Heart attacks happen when the flow of blood to the heart is blocked - typically due to a buildup of fat, cholesterol and other substances in the arteries. The symptoms that accompany this process can be sudden and severe. The most common is pain in the chest that may spread to your arms, neck, jaw or back.
It is also worth noting that it is possible to experience a number more subtle symptoms, according to cardiologist Mouin Abdallah, MD, director of coronary artery disease center at Cleveland Clinic.
As he pointed out, knowing these lesser-known symptoms could mean the difference between life and death.
While most heart attacks are sudden and unmistakable, some might come on more gradually, Dr. Abdallah said.
He cited unusual fatigue as an early warning sign.
As he pointed out, people who experience some of these subtle signs are often hesitant to head to the hospital.
But if there's even a chance you are having a heart attack, it's better to act fast and early than late, he urged.
The same risk applies, regardless of the symptom severity - without urgent treatment, heart tissue will begin to die.What to do in the event of a heart attack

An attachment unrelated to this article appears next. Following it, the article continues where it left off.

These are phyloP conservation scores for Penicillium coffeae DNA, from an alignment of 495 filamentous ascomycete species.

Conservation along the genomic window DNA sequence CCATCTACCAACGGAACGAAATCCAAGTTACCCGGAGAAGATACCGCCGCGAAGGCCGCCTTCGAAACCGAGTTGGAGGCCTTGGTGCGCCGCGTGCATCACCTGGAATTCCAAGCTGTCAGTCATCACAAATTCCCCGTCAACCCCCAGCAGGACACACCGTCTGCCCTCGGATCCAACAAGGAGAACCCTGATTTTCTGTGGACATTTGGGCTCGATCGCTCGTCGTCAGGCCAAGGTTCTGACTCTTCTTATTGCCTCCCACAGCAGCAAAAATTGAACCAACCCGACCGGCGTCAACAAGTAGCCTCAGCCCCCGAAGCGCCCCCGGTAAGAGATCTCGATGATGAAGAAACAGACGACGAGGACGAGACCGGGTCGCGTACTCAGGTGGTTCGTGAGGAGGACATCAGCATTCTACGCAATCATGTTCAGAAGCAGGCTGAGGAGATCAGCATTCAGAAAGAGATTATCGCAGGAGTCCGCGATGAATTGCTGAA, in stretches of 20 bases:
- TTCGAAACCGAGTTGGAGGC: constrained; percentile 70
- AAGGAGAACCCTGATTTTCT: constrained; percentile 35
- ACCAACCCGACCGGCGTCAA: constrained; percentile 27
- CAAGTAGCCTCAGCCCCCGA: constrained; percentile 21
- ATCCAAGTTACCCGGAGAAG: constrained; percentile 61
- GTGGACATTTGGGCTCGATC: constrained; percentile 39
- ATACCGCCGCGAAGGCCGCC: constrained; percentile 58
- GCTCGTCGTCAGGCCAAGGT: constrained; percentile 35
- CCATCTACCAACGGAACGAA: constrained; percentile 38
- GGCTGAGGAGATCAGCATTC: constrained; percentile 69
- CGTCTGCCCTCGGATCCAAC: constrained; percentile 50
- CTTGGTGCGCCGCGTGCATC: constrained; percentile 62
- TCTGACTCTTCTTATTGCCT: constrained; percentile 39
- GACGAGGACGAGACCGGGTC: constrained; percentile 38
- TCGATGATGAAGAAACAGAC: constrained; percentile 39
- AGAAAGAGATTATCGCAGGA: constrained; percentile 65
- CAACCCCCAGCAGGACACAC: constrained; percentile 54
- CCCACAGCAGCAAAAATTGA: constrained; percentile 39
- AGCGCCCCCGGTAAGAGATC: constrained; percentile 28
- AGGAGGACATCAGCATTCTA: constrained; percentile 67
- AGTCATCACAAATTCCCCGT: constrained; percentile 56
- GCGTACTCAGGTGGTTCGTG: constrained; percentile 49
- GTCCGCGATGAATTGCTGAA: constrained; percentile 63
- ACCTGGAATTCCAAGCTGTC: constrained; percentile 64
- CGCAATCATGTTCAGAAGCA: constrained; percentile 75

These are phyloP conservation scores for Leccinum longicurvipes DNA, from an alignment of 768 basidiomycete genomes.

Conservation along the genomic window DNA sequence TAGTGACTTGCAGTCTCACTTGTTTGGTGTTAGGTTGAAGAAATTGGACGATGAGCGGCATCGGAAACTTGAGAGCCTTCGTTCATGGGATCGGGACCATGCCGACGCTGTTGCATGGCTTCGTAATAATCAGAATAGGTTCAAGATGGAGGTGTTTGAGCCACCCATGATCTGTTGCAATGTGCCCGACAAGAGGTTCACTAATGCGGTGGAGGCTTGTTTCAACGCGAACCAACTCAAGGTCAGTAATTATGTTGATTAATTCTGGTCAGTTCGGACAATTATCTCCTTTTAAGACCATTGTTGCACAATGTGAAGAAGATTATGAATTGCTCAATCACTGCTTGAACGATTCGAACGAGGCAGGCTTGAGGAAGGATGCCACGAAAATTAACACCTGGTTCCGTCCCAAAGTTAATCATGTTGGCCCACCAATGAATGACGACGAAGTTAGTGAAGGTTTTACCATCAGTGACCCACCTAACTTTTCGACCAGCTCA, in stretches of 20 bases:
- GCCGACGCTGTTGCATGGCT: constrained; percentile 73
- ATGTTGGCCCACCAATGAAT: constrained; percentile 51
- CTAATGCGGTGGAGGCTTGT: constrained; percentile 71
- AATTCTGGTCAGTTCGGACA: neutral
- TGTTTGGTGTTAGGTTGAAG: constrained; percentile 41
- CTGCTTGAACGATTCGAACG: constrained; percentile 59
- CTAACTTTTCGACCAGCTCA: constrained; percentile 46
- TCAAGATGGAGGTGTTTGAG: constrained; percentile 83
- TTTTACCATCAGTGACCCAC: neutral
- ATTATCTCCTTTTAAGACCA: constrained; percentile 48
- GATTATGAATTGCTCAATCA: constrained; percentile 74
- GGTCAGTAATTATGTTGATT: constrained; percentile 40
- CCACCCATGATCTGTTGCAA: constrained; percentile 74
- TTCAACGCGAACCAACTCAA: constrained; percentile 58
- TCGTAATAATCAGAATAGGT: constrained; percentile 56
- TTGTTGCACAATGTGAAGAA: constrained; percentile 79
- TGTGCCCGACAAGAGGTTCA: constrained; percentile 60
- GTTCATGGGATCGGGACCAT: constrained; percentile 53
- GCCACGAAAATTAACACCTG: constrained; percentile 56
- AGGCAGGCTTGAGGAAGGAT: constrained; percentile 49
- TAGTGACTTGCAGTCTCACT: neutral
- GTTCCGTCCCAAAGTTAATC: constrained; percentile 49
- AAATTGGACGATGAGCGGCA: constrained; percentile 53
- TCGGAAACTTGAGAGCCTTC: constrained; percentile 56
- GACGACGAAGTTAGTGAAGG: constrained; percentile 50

According to the British Heart Foundation (BHF), you should:Call 999 for an ambulanceSit down and stay calmTake a 300mg aspirin if you have one within reachWait for the paramedics.
As it explains, the response rate needs to be timely - quick treatment to get the blood flowing to your heart muscle again is important.How to to reduce your risk
Making lifestyle changes is the most effective way to prevent having a heart attack (or having another heart attack).
A key preventative measure is to shun fatty foods where possible.
The NHS explains: "Eating an unhealthy diet that is high in fat will make hardening of the arteries (atherosclerosis) worse and increase your risk of a heart attack."
As the health body notes, continuing to eat high-fat foods will cause more fatty plaques to build up in your arteries
This is because fatty foods contain an unhealthy type of cholesterol called LDL cholesterol.
The worst dietary offenders are foods high in saturated fat, such as fatty cuts of meat and fried foods.
Instead you should opt for a Mediterranean-style diet - this means eating more bread, fruit, vegetables and fish, and less meat, advises the NHS.